Photo: Glowing Hearts (plus initial thoughts on the GH5)
In what is becoming a spring/summer series for me, this is a photograph of Bleeding Hearts shot in ultraviolet light and the camera capturing the fluorescence that results. Regular camera + pure UV light can create magic!

This shot was also made on the new Panasonic GH5. I’ve been evaluating the camera over the past couple of weeks and while I don’t have a full review, it has exceeded expectations in many ways. For a high ISO image (3200) on a MFT sensor I expected more trouble, and with an extreme scenario like UVIVF (ultraviolet-induced visible fluorescence) it handled itself well. This image is uncropped, but obviously edited.

For those that don’t know my “usual” gear, it’s a Canon 1DX mark II and a wonderful assortment of lenses, flashes, and accessories to push photographic limits. The Panasonic GH5 is proving to be a capable replacement for this in some ways, with the benefits of a smaller size making up for other minor shortcomings for the work I’m currently doing. In the coming weeks I’ll be shooting a few video projects with this, but as a stills camera I’m not in the least disappointed.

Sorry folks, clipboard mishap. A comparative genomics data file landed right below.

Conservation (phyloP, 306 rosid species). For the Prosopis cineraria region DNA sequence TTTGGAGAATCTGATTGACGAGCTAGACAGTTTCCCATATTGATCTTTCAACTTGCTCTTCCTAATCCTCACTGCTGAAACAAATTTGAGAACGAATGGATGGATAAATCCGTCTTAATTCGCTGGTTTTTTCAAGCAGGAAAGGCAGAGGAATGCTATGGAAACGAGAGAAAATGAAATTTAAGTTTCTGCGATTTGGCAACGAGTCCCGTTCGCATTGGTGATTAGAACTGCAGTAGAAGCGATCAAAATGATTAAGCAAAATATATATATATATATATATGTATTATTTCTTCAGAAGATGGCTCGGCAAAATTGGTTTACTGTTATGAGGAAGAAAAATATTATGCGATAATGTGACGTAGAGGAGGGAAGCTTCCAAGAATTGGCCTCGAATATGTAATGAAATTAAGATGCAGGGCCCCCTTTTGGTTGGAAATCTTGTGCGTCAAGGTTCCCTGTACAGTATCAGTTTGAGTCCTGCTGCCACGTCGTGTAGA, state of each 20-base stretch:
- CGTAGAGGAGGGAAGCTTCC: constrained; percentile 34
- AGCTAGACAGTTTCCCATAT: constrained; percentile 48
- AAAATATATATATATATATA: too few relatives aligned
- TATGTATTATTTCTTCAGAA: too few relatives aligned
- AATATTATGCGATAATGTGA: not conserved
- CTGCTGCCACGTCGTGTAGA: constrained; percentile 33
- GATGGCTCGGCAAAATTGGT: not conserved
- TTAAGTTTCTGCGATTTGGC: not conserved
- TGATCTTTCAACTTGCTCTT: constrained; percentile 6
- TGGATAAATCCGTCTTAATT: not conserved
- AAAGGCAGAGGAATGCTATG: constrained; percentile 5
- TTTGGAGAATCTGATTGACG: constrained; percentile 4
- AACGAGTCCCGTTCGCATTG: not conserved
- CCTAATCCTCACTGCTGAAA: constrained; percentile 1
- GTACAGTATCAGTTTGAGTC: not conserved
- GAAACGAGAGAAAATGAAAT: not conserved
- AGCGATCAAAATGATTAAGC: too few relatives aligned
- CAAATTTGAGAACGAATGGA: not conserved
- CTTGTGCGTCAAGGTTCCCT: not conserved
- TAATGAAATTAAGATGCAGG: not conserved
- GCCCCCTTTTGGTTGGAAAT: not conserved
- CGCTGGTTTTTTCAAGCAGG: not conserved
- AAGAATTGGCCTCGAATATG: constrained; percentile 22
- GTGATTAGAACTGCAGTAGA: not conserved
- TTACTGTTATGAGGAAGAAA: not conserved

I was surprised when I saw Bleeding Hearts out so early in my gardens (this image was taken at the end of April), and needed to get a shot of them before the hearts opened up – I figured this would make for a cleaner image overall for this purpose. It was fascinating to see that different parts of the flower fluoresced back to the camera at a different frequency. Many flowers will fluoresce into the blues and purples like this giving a characteristic look, but my experiments with daffodils revealed yellow-green fluorescence.

I suppose it makes sense that the most common fluorescence would be in the purple-blue hues. I read a study that referenced nitrogen content in “resilin”, a rubbery/elastic compound commonly found in insects. Since plants are often fueled by nitrogen, could it contribute to these glowing colours in some way? The question is more complex than one single element can explain, but at least it’s a place to start.